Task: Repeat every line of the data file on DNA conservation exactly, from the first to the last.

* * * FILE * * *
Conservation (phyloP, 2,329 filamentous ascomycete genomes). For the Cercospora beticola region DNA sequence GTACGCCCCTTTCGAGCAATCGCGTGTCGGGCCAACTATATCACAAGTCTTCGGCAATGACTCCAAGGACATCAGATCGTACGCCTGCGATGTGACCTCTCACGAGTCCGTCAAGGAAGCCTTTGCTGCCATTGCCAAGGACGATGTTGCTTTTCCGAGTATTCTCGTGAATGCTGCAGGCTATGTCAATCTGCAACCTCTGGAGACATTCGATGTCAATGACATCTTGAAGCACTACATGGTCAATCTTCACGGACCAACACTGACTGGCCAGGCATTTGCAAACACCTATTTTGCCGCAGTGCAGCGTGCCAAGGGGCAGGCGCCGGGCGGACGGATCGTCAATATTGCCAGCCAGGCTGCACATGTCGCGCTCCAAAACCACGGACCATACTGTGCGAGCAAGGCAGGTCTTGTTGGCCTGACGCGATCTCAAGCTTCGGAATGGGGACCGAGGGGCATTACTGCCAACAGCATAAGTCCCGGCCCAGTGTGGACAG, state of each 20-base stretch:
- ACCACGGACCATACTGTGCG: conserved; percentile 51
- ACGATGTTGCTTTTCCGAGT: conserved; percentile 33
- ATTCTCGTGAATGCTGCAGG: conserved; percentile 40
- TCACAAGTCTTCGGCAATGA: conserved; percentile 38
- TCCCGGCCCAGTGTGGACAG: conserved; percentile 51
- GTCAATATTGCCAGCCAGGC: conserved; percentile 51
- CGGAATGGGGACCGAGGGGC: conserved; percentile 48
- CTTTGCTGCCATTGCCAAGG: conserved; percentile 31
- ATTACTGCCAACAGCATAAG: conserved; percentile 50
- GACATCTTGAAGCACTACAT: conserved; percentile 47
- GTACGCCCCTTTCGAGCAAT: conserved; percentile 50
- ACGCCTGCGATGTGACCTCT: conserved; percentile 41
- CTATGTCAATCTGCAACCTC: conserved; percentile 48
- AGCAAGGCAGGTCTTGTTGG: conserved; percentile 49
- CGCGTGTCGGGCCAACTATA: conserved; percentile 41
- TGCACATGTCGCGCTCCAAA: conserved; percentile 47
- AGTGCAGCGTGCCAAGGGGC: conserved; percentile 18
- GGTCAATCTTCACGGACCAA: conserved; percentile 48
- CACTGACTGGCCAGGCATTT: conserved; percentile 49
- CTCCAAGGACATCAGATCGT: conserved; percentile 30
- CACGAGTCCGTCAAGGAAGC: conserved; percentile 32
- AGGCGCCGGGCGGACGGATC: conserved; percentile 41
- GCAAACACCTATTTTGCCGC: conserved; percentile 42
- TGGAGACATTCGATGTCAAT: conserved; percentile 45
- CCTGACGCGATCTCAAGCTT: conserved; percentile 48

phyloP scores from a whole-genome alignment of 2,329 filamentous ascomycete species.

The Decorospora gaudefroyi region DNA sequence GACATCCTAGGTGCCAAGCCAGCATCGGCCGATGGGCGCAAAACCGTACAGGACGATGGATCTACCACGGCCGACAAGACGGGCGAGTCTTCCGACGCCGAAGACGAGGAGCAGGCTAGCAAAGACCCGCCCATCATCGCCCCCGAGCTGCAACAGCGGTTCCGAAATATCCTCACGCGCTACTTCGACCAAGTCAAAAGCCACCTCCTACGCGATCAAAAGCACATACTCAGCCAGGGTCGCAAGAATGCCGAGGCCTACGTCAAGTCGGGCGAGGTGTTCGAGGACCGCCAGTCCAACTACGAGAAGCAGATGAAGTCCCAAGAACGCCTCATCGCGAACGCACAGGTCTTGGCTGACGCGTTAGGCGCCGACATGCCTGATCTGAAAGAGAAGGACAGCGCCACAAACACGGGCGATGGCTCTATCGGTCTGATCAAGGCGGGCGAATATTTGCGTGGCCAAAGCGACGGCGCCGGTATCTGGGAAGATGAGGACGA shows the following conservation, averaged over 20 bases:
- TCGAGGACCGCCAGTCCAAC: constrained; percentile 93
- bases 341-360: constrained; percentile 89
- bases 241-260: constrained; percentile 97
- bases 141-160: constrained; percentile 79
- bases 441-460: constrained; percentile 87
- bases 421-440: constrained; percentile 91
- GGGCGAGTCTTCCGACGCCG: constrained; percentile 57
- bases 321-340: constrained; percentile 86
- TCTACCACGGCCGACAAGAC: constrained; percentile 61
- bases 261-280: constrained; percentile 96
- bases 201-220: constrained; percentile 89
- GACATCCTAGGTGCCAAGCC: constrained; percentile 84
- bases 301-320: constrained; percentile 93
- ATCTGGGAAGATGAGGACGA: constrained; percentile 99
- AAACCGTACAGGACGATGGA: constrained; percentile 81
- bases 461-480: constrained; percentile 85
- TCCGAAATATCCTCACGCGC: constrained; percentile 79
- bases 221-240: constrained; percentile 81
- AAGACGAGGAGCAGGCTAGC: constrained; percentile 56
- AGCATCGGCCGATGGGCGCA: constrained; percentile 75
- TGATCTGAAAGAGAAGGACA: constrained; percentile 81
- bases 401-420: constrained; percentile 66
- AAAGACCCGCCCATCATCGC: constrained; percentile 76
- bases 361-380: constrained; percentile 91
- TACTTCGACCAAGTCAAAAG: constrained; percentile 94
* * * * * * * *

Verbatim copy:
Conservation (phyloP, 2,329 filamentous ascomycete genomes). For the Cercospora beticola region DNA sequence GTACGCCCCTTTCGAGCAATCGCGTGTCGGGCCAACTATATCACAAGTCTTCGGCAATGACTCCAAGGACATCAGATCGTACGCCTGCGATGTGACCTCTCACGAGTCCGTCAAGGAAGCCTTTGCTGCCATTGCCAAGGACGATGTTGCTTTTCCGAGTATTCTCGTGAATGCTGCAGGCTATGTCAATCTGCAACCTCTGGAGACATTCGATGTCAATGACATCTTGAAGCACTACATGGTCAATCTTCACGGACCAACACTGACTGGCCAGGCATTTGCAAACACCTATTTTGCCGCAGTGCAGCGTGCCAAGGGGCAGGCGCCGGGCGGACGGATCGTCAATATTGCCAGCCAGGCTGCACATGTCGCGCTCCAAAACCACGGACCATACTGTGCGAGCAAGGCAGGTCTTGTTGGCCTGACGCGATCTCAAGCTTCGGAATGGGGACCGAGGGGCATTACTGCCAACAGCATAAGTCCCGGCCCAGTGTGGACAG, state of each 20-base stretch:
- ACCACGGACCATACTGTGCG: conserved; percentile 51
- ACGATGTTGCTTTTCCGAGT: conserved; percentile 33
- ATTCTCGTGAATGCTGCAGG: conserved; percentile 40
- TCACAAGTCTTCGGCAATGA: conserved; percentile 38
- TCCCGGCCCAGTGTGGACAG: conserved; percentile 51
- GTCAATATTGCCAGCCAGGC: conserved; percentile 51
- CGGAATGGGGACCGAGGGGC: conserved; percentile 48
- CTTTGCTGCCATTGCCAAGG: conserved; percentile 31
- ATTACTGCCAACAGCATAAG: conserved; percentile 50
- GACATCTTGAAGCACTACAT: conserved; percentile 47
- GTACGCCCCTTTCGAGCAAT: conserved; percentile 50
- ACGCCTGCGATGTGACCTCT: conserved; percentile 41
- CTATGTCAATCTGCAACCTC: conserved; percentile 48
- AGCAAGGCAGGTCTTGTTGG: conserved; percentile 49
- CGCGTGTCGGGCCAACTATA: conserved; percentile 41
- TGCACATGTCGCGCTCCAAA: conserved; percentile 47
- AGTGCAGCGTGCCAAGGGGC: conserved; percentile 18
- GGTCAATCTTCACGGACCAA: conserved; percentile 48
- CACTGACTGGCCAGGCATTT: conserved; percentile 49
- CTCCAAGGACATCAGATCGT: conserved; percentile 30
- CACGAGTCCGTCAAGGAAGC: conserved; percentile 32
- AGGCGCCGGGCGGACGGATC: conserved; percentile 41
- GCAAACACCTATTTTGCCGC: conserved; percentile 42
- TGGAGACATTCGATGTCAAT: conserved; percentile 45
- CCTGACGCGATCTCAAGCTT: conserved; percentile 48

phyloP scores from a whole-genome alignment of 2,329 filamentous ascomycete species.

The Decorospora gaudefroyi region DNA sequence GACATCCTAGGTGCCAAGCCAGCATCGGCCGATGGGCGCAAAACCGTACAGGACGATGGATCTACCACGGCCGACAAGACGGGCGAGTCTTCCGACGCCGAAGACGAGGAGCAGGCTAGCAAAGACCCGCCCATCATCGCCCCCGAGCTGCAACAGCGGTTCCGAAATATCCTCACGCGCTACTTCGACCAAGTCAAAAGCCACCTCCTACGCGATCAAAAGCACATACTCAGCCAGGGTCGCAAGAATGCCGAGGCCTACGTCAAGTCGGGCGAGGTGTTCGAGGACCGCCAGTCCAACTACGAGAAGCAGATGAAGTCCCAAGAACGCCTCATCGCGAACGCACAGGTCTTGGCTGACGCGTTAGGCGCCGACATGCCTGATCTGAAAGAGAAGGACAGCGCCACAAACACGGGCGATGGCTCTATCGGTCTGATCAAGGCGGGCGAATATTTGCGTGGCCAAAGCGACGGCGCCGGTATCTGGGAAGATGAGGACGA shows the following conservation, averaged over 20 bases:
- TCGAGGACCGCCAGTCCAAC: constrained; percentile 93
- bases 341-360: constrained; percentile 89
- bases 241-260: constrained; percentile 97
- bases 141-160: constrained; percentile 79
- bases 441-460: constrained; percentile 87
- bases 421-440: constrained; percentile 91
- GGGCGAGTCTTCCGACGCCG: constrained; percentile 57
- bases 321-340: constrained; percentile 86
- TCTACCACGGCCGACAAGAC: constrained; percentile 61
- bases 261-280: constrained; percentile 96
- bases 201-220: constrained; percentile 89
- GACATCCTAGGTGCCAAGCC: constrained; percentile 84
- bases 301-320: constrained; percentile 93
- ATCTGGGAAGATGAGGACGA: constrained; percentile 99
- AAACCGTACAGGACGATGGA: constrained; percentile 81
- bases 461-480: constrained; percentile 85
- TCCGAAATATCCTCACGCGC: constrained; percentile 79
- bases 221-240: constrained; percentile 81
- AAGACGAGGAGCAGGCTAGC: constrained; percentile 56
- AGCATCGGCCGATGGGCGCA: constrained; percentile 75
- TGATCTGAAAGAGAAGGACA: constrained; percentile 81
- bases 401-420: constrained; percentile 66
- AAAGACCCGCCCATCATCGC: constrained; percentile 76
- bases 361-380: constrained; percentile 91
- TACTTCGACCAAGTCAAAAG: constrained; percentile 94